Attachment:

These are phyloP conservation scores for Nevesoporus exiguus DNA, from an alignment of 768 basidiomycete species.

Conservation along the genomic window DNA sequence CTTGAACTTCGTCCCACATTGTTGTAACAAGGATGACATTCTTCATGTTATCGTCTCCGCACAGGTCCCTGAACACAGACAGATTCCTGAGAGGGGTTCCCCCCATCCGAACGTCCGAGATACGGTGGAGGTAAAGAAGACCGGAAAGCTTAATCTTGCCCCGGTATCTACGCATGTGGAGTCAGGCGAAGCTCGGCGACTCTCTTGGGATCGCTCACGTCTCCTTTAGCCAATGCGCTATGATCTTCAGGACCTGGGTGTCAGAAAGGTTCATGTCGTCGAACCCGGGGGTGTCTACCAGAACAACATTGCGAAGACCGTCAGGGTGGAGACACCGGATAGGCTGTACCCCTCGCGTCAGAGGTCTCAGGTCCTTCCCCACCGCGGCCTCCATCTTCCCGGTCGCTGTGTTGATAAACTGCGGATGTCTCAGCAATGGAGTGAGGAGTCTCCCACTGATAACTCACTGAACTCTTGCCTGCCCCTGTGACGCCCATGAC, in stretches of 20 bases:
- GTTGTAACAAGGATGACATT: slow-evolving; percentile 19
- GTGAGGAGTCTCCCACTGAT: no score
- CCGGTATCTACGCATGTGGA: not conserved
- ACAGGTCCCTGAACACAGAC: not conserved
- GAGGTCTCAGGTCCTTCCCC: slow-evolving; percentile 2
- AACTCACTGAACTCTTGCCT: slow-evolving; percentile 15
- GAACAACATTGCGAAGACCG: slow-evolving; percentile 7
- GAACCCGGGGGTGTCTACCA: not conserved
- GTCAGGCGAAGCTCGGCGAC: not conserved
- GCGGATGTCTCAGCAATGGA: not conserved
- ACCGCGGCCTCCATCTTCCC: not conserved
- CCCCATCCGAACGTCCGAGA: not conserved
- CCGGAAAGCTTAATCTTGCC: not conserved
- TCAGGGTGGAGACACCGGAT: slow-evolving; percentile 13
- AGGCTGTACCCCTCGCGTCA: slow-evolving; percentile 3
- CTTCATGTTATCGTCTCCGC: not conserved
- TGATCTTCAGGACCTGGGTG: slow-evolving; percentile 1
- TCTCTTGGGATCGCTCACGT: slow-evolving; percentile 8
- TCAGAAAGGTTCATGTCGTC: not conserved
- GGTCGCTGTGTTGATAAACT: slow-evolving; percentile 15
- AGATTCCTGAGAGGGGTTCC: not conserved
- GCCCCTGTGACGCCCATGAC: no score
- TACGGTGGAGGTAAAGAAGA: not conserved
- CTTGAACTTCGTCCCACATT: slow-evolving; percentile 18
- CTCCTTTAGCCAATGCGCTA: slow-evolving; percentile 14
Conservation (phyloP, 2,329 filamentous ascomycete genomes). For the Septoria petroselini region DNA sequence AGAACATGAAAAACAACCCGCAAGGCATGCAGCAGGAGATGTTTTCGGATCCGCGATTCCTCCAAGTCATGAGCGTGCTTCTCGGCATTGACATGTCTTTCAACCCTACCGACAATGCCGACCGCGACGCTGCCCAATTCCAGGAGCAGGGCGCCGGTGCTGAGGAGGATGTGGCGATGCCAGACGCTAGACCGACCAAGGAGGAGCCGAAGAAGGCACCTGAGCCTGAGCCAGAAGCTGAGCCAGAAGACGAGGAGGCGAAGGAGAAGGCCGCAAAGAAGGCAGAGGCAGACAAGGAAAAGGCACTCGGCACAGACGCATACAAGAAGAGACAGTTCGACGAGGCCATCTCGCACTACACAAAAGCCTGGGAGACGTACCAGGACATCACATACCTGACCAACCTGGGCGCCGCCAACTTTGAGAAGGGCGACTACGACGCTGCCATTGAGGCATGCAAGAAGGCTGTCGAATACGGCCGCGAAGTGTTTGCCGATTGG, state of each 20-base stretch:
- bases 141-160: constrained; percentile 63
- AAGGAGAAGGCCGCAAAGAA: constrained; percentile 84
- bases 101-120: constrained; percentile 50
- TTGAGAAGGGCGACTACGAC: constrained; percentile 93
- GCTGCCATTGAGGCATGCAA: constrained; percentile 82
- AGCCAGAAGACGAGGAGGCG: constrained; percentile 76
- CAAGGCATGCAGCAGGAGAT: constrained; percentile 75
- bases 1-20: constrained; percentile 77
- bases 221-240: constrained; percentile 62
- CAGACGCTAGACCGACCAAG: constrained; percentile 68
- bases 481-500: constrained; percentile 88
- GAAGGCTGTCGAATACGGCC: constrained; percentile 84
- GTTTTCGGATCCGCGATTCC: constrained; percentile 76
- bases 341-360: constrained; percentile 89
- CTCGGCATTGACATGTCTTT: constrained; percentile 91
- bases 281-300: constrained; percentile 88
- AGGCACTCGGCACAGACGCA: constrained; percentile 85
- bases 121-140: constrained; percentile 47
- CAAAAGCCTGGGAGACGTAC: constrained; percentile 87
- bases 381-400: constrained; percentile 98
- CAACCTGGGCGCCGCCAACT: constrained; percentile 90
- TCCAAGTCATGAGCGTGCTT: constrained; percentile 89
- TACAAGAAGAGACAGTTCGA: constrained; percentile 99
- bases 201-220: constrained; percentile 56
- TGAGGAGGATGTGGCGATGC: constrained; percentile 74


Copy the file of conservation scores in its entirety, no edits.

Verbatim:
These are phyloP conservation scores for Nevesoporus exiguus DNA, from an alignment of 768 basidiomycete species.

Conservation along the genomic window DNA sequence CTTGAACTTCGTCCCACATTGTTGTAACAAGGATGACATTCTTCATGTTATCGTCTCCGCACAGGTCCCTGAACACAGACAGATTCCTGAGAGGGGTTCCCCCCATCCGAACGTCCGAGATACGGTGGAGGTAAAGAAGACCGGAAAGCTTAATCTTGCCCCGGTATCTACGCATGTGGAGTCAGGCGAAGCTCGGCGACTCTCTTGGGATCGCTCACGTCTCCTTTAGCCAATGCGCTATGATCTTCAGGACCTGGGTGTCAGAAAGGTTCATGTCGTCGAACCCGGGGGTGTCTACCAGAACAACATTGCGAAGACCGTCAGGGTGGAGACACCGGATAGGCTGTACCCCTCGCGTCAGAGGTCTCAGGTCCTTCCCCACCGCGGCCTCCATCTTCCCGGTCGCTGTGTTGATAAACTGCGGATGTCTCAGCAATGGAGTGAGGAGTCTCCCACTGATAACTCACTGAACTCTTGCCTGCCCCTGTGACGCCCATGAC, in stretches of 20 bases:
- GTTGTAACAAGGATGACATT: slow-evolving; percentile 19
- GTGAGGAGTCTCCCACTGAT: no score
- CCGGTATCTACGCATGTGGA: not conserved
- ACAGGTCCCTGAACACAGAC: not conserved
- GAGGTCTCAGGTCCTTCCCC: slow-evolving; percentile 2
- AACTCACTGAACTCTTGCCT: slow-evolving; percentile 15
- GAACAACATTGCGAAGACCG: slow-evolving; percentile 7
- GAACCCGGGGGTGTCTACCA: not conserved
- GTCAGGCGAAGCTCGGCGAC: not conserved
- GCGGATGTCTCAGCAATGGA: not conserved
- ACCGCGGCCTCCATCTTCCC: not conserved
- CCCCATCCGAACGTCCGAGA: not conserved
- CCGGAAAGCTTAATCTTGCC: not conserved
- TCAGGGTGGAGACACCGGAT: slow-evolving; percentile 13
- AGGCTGTACCCCTCGCGTCA: slow-evolving; percentile 3
- CTTCATGTTATCGTCTCCGC: not conserved
- TGATCTTCAGGACCTGGGTG: slow-evolving; percentile 1
- TCTCTTGGGATCGCTCACGT: slow-evolving; percentile 8
- TCAGAAAGGTTCATGTCGTC: not conserved
- GGTCGCTGTGTTGATAAACT: slow-evolving; percentile 15
- AGATTCCTGAGAGGGGTTCC: not conserved
- GCCCCTGTGACGCCCATGAC: no score
- TACGGTGGAGGTAAAGAAGA: not conserved
- CTTGAACTTCGTCCCACATT: slow-evolving; percentile 18
- CTCCTTTAGCCAATGCGCTA: slow-evolving; percentile 14
Conservation (phyloP, 2,329 filamentous ascomycete genomes). For the Septoria petroselini region DNA sequence AGAACATGAAAAACAACCCGCAAGGCATGCAGCAGGAGATGTTTTCGGATCCGCGATTCCTCCAAGTCATGAGCGTGCTTCTCGGCATTGACATGTCTTTCAACCCTACCGACAATGCCGACCGCGACGCTGCCCAATTCCAGGAGCAGGGCGCCGGTGCTGAGGAGGATGTGGCGATGCCAGACGCTAGACCGACCAAGGAGGAGCCGAAGAAGGCACCTGAGCCTGAGCCAGAAGCTGAGCCAGAAGACGAGGAGGCGAAGGAGAAGGCCGCAAAGAAGGCAGAGGCAGACAAGGAAAAGGCACTCGGCACAGACGCATACAAGAAGAGACAGTTCGACGAGGCCATCTCGCACTACACAAAAGCCTGGGAGACGTACCAGGACATCACATACCTGACCAACCTGGGCGCCGCCAACTTTGAGAAGGGCGACTACGACGCTGCCATTGAGGCATGCAAGAAGGCTGTCGAATACGGCCGCGAAGTGTTTGCCGATTGG, state of each 20-base stretch:
- bases 141-160: constrained; percentile 63
- AAGGAGAAGGCCGCAAAGAA: constrained; percentile 84
- bases 101-120: constrained; percentile 50
- TTGAGAAGGGCGACTACGAC: constrained; percentile 93
- GCTGCCATTGAGGCATGCAA: constrained; percentile 82
- AGCCAGAAGACGAGGAGGCG: constrained; percentile 76
- CAAGGCATGCAGCAGGAGAT: constrained; percentile 75
- bases 1-20: constrained; percentile 77
- bases 221-240: constrained; percentile 62
- CAGACGCTAGACCGACCAAG: constrained; percentile 68
- bases 481-500: constrained; percentile 88
- GAAGGCTGTCGAATACGGCC: constrained; percentile 84
- GTTTTCGGATCCGCGATTCC: constrained; percentile 76
- bases 341-360: constrained; percentile 89
- CTCGGCATTGACATGTCTTT: constrained; percentile 91
- bases 281-300: constrained; percentile 88
- AGGCACTCGGCACAGACGCA: constrained; percentile 85
- bases 121-140: constrained; percentile 47
- CAAAAGCCTGGGAGACGTAC: constrained; percentile 87
- bases 381-400: constrained; percentile 98
- CAACCTGGGCGCCGCCAACT: constrained; percentile 90
- TCCAAGTCATGAGCGTGCTT: constrained; percentile 89
- TACAAGAAGAGACAGTTCGA: constrained; percentile 99
- bases 201-220: constrained; percentile 56
- TGAGGAGGATGTGGCGATGC: constrained; percentile 74